The first floor of Chelsea’s long-vacant Mack Building will be reborn this summer as Agricole Farm Stop, a year-round, everyday farmers market and cafe. Modeled after Ann Arbor’s Argus Farm Stop, Agricole will sell exclusively local products–including produce, dairy, eggs, meat, bread, and prepared foods–with 75 percent of the revenue going directly to local farmers and producers. Cafe sales will help cover costs.

“Small businesses struggle, and groceries struggle, but if you have a mission to rally around, it can work,” says Abby Hurst, one of Agricole’s four founders. Hurst bought the building with her husband, Joe Ziolkowski.

“It was an eyesore,” she recalls of the brick factory that in the early 1900s housed the Chelsea Manufacturing Company, producer of the Welch auto. “There were two trees growing through the roof. Developers had walked away for years.”

Ziolkowski and Hurst–who both grew up in Jackson and lived in California for several years before moving their family to Chelsea in 2006–“wanted a business that would be positive for the community,” she says. Learning that more downtown housing was a priority, they turned the second floor into four one-bedroom apartments. Everyone “from friends to the mayor,” she says, also shared the need for a small grocery downtown.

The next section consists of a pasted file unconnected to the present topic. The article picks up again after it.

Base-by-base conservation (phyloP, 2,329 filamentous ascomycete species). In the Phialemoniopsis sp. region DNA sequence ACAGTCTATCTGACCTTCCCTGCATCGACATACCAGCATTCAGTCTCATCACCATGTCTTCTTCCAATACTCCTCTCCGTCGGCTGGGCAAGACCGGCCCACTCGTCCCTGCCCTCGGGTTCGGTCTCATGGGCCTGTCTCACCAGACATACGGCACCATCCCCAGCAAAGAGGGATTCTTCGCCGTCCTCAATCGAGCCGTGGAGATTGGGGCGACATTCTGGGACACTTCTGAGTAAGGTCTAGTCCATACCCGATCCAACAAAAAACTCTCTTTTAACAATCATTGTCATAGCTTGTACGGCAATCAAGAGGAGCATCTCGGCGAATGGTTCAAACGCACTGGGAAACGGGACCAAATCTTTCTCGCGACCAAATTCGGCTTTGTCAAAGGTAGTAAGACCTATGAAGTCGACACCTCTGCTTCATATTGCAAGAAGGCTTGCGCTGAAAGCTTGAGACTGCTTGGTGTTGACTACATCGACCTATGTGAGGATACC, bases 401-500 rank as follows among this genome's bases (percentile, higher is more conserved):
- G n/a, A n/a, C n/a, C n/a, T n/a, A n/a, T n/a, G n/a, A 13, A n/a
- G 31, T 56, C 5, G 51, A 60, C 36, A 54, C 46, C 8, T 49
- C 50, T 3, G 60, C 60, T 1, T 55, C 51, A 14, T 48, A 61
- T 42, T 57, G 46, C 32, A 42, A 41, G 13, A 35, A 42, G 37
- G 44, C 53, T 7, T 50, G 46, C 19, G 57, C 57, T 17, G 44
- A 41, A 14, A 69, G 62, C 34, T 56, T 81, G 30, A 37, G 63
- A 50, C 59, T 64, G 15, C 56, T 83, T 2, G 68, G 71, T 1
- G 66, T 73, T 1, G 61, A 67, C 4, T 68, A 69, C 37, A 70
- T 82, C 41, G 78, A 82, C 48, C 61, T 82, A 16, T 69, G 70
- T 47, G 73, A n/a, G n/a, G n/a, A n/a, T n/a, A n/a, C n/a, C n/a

Hurst says when she first stepped into Argus in Ann Arbor with its “local produce, small bodega feel, and conscientious and caring people, I wanted this place in Chelsea.” Through Transition Town Chelsea, she found a large contingent of area residents passionate about the same thing. Argus owners Kathy Sample and Bill Brinkerhoff opened their books and shared their staff’s expertise.

“There were so many meetings, so many people,” says Sharon Norton, another founder, of the two years it took to plan Agricole and secure its funding. “It was very tenuous,” she says. But Norton, who’d worked with U-M on a feasibility study in her hometown of Jackson with the hopes of opening a store like Argus, was confident Chelsea could support it. “It has to have a certain location that makes it work–and Chelsea is it,” she says.

Hurst and Norton joined Sylvan Twp. residents Patrick Zieske and Kathy Kennedy to found Agricole–which means “agriculture” in French–as a low-profit limited liability company (L3C) that puts social benefit before profit. The four put up their own money, raised more from investors, and ran a crowdfunding campaign to match a grant from the Michigan Economic Development Corporation. “We’re talking about razor-thin margins, because so much is going to the farms,” says Hurst. “So, people are investing in this because they care.”

They will open with about sixty local producers, with more accepted on a rolling basis. The cafe will serve pastries from Lakehouse Bakery, and coffees and teas. A 300-square-foot kitchen area with a customer counter is for lease–Hurst is looking “for the right fit”–and Stone House Oven, a custom shortbread cookie company, will rent space in the back.

Brogan Darwin, who worked for Argus in Ann Arbor for three years and grew up in Chelsea, moved back to the area to be Agricole’s store manager. One of the best parts of her job at Argus was “witnessing the community connections that were made … coffee and tea are a great excuse to get to know friends and neighbors,” Darwin says. She’ll offer a free cup of coffee to producers when they stop by to drop off their goods and hopes they’ll stick around to chat with customers.

Agricole Farm Stop, 110 Jackson St. (corner of Main), Chelsea. Planned opening June 20. Mon.-Fri. 7 a.m.-7 p.m., Sat.-Sun. 8 a.m.-6 p.m.